When You Eat Popcorn Every Day, This Is What Happens To Your Body

If you're in any doubt over popcorn's pop-ularity, consider the data: Americans eat more than 17 billion quarts of popcorn every year, which comes out to about 68 quarts per person, according to the Northern Ag Network. The Institute says that 70 percent of that hefty quantity of popcorn is eaten at home, while the remaining 30 percent is consumed in theaters. While most of us enjoy eating popcorn year-round, The Popcorn Board says that sales generally peak and stay high during the winter, before dropping off during the spring and summer months. 


Ok, seriously now, do you really need a reason to eat popcorn? If you did, we've got a bucketful of facts for you: Popcorn can be healthy; it can be flavorful; and it can be a weight-loss aid since it is full of fiber (via Popped Fresh). 

But does popcorn deliver on its health promises if we eat it every day? It depends on how it's prepared.

If you eat air-popped popcorn every day ...

You may or may not realize this, but what happens to your body when you eat popcorn everyday comes down to how you prepare it. "When prepared well, popcorn actually is a pretty good snack," University of Rhode Island assistant professor at the department of nutrition and food sciences Maya Vadiveloo tells the American Heart Association. "It's stable. It's inexpensive. It's fairly tasty. For people who might be struggling to eat adequate fruits or vegetables or other whole grains, it's a low-risk snack to start."


And by well-prepared, the American Heart Association suggests that the popcorn be air-popped. The USDA says three cups of air-popped popcorn has 93 calories, 1.1 grams of fat, 1.9 mg of sodium, 18.6 carbohydrates, 0.2 grams of sugars, and 3 grams of protein. The 3.6 grams of fiber is the gift comes from indigestible carbs that help you stay feeling full for longer (via VerywellFit). That's why popcorn's high fiber content and low calorie count makes it a great snack to help your body keep the pounds off. 

The news isn't so good when it comes to other types of popcorn, especially the yummy kind at the movie theater — or certain microwave varieties — that are often dripping with butter and more not-so-healthy additives.


If you eat movie or microwave popcorn every day ...

But movie theatre popcorn — which could well be the way we all enjoy popcorn the most — is another matter altogether. AMC Theatres says a 46 fluid-ounce container of caramel corn can contain 1,340 calories; a same-size container of cheddar corn contains 2,070 calories, while a spicy cheddar crunch contains 1,110 calories. Tipping the scales is the 85 fluid-ounce size of cheddar corn, which has 3,830 calories. On the other end of the scale, a 190 fluid-ounce tub of plain popcorn with no butter contains 1,090 calories. That's plenty of extra calories you likely don't need, especially if you have it every single day.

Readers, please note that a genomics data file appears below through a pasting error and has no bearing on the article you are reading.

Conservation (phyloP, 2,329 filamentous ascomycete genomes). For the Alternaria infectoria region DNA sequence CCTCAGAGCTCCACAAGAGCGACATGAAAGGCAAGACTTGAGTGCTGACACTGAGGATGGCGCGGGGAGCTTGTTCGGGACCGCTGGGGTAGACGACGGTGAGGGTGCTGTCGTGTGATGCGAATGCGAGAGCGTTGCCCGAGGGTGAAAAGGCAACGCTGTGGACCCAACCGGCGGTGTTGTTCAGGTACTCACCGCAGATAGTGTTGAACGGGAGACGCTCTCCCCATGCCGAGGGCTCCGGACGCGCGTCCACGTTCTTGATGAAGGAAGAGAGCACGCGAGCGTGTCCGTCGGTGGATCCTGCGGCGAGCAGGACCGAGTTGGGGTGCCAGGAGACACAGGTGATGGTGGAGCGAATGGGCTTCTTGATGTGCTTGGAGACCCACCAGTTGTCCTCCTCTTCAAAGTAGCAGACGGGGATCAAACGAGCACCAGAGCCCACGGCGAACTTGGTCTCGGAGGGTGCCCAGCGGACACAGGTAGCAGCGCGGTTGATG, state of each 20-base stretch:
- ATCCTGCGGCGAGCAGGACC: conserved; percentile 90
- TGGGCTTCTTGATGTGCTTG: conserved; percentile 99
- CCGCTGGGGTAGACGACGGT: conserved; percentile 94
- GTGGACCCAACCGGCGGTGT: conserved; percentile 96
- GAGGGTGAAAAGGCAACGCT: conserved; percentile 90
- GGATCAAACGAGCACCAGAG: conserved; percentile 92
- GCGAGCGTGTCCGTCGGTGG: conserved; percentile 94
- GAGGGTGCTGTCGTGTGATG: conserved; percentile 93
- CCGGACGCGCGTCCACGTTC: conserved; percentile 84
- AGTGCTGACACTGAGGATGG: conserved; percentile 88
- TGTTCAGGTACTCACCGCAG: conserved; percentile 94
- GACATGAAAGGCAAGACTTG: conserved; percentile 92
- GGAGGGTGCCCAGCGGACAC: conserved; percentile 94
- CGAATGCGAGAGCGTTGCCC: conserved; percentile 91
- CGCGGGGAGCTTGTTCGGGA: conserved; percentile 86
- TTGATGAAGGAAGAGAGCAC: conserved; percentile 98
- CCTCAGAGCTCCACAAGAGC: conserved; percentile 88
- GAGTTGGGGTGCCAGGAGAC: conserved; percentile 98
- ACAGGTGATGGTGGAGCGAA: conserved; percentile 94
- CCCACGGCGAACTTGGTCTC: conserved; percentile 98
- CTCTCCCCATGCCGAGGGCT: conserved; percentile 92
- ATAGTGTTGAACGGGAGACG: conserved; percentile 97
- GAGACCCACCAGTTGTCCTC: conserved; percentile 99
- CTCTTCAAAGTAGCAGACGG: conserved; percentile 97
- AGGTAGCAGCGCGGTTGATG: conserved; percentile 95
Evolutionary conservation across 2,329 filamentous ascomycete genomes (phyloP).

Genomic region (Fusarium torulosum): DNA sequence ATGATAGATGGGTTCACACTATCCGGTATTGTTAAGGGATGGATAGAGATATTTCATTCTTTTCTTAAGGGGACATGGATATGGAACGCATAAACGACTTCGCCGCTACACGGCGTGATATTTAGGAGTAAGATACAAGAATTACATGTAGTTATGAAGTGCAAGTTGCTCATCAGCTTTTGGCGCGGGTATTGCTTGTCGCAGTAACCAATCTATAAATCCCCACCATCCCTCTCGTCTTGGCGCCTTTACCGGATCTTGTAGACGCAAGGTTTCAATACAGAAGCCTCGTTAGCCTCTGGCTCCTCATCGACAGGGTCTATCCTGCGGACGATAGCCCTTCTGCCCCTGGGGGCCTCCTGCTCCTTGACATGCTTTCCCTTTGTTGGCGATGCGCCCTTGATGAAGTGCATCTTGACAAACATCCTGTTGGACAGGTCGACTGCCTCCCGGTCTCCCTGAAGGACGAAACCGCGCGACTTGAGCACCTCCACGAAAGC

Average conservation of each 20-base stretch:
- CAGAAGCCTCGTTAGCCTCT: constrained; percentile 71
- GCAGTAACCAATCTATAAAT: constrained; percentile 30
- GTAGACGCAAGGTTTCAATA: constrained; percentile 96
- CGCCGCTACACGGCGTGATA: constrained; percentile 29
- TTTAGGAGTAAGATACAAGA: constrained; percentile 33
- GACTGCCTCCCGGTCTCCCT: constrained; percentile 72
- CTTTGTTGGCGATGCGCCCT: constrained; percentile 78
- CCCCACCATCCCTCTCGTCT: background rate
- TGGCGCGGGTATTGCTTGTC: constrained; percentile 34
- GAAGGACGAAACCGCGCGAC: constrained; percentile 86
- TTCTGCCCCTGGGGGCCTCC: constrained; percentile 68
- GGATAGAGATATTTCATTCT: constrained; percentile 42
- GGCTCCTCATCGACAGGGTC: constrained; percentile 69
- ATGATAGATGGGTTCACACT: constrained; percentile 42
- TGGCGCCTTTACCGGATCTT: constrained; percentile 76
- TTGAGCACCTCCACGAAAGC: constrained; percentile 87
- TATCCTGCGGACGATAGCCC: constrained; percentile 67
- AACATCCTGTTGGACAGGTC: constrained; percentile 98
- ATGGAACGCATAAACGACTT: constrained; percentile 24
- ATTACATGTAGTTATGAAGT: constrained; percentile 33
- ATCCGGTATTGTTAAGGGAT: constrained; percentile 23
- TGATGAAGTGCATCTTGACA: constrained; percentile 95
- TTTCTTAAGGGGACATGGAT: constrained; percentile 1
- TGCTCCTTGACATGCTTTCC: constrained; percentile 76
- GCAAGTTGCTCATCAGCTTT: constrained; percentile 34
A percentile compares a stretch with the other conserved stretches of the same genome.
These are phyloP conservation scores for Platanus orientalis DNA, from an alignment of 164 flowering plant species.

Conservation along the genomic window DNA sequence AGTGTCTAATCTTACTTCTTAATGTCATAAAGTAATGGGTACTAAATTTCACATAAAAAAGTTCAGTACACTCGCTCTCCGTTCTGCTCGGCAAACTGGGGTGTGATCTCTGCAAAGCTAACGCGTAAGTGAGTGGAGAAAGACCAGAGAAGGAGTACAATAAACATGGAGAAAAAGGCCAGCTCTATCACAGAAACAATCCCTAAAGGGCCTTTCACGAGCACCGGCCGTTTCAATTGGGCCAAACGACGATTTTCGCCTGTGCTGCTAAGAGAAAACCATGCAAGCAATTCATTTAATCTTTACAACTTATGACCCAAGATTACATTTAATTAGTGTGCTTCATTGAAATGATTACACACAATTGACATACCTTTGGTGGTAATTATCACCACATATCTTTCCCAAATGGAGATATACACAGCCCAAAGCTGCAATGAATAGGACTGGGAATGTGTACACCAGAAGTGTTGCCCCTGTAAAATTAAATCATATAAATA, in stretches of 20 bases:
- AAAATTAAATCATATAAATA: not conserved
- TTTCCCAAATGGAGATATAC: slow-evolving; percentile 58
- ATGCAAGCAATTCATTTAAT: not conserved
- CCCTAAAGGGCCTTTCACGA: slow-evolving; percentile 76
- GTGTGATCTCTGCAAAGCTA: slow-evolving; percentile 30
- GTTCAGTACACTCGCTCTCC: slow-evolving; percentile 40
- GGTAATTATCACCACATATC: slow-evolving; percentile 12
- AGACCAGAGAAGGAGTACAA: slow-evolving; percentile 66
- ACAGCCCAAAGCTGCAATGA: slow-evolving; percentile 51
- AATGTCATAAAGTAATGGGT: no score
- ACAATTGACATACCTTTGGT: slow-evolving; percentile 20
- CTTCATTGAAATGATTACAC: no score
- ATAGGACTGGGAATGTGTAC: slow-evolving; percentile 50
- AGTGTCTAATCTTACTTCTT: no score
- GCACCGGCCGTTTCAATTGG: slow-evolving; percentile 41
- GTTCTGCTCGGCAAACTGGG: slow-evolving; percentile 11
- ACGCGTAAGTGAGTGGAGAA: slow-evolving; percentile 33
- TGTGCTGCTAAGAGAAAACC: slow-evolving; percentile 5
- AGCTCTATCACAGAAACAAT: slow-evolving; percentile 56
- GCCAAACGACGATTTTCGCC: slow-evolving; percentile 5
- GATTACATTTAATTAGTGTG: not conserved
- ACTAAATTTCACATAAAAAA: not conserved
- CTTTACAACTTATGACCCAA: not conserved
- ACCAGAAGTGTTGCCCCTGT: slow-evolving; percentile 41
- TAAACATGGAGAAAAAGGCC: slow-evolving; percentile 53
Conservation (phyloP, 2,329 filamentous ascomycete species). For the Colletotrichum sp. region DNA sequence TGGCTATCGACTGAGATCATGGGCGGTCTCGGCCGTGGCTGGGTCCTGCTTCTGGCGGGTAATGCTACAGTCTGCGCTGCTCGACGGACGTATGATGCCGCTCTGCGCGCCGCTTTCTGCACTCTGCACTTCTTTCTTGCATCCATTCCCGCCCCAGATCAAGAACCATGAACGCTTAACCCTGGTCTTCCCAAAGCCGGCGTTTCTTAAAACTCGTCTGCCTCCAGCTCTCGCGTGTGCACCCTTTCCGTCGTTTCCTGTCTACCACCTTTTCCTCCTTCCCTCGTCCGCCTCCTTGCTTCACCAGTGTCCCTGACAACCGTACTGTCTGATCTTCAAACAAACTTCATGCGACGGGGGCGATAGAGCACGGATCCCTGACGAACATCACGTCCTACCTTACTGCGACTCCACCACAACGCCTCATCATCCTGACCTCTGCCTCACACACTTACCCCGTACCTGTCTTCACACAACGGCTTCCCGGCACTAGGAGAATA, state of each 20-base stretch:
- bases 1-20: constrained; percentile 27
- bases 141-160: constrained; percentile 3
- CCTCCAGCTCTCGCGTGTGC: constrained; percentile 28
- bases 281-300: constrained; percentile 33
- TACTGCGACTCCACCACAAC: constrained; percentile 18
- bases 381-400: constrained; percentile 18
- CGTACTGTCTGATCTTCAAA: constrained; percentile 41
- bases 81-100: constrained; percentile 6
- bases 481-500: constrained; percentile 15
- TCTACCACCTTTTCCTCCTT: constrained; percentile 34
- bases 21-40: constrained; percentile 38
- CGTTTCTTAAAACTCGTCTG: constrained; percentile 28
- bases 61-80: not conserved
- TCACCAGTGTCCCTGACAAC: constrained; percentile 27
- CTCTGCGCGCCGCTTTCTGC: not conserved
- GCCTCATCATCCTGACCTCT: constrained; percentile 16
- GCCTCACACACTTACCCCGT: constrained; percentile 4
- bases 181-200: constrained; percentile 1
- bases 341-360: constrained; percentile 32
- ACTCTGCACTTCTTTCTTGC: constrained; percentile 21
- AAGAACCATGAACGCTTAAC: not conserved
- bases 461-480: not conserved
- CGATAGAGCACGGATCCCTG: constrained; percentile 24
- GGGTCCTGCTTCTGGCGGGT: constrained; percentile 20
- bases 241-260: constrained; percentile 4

Movie theater popcorn's distant cousin microwave popcorn doesn't fare much better, thanks to the additives manufacturers have included to make it smell and taste more appealing. These additional ingredients include hydrogenated trans fats, saturated fats, and sodium (via Public Goods). The artificial butter flavor could also contain diacetyl — which has been proven in animal studies to damage airways and cause lung diseases — making microwave popcorn the least popular member of this snack family (via Healthline). So having either movie theater or microwave popcorn everyday could actually expose you to potential weight gain, as well as a potentially dangerous chemical.

How to prepare the healthiest popcorn

Air popping your corn involves heating an empty 2 quart pot with a tight lid over medium high heat for two minutes. The pan is ready when you add drops of water to the pot and they sizzle immediately. Add the popping corn and close the lid. Shake the pot every two seconds and kernels should start popping between a minute or two. Keep shaking every two seconds even after the popcorn starts to pop. The popcorn is ready to eat when more than three seconds pass between kernel pops (via Amy's Healthy Baking).


If you think the no-oil, high-shake method might be a good way to keep your fire alarm busy — and your neighbors on your toes — you can also cook your kernels in 3 tablespoons of oil (coconut, avocado, or EVOO may be good options), per Simply Recipes. To prep your pot, heat the oil over medium high heat, and then put three or four kernels in the oil. When they pop, add 1/3 cup of kernels, cover the pot, remove from the heat and count 30 seconds. Then return the pot to the heat — you may want to agitate the pot by moving it through and fro every few seconds. Once the popping slows, you can remove the popcorn and pour it into a wide bowl.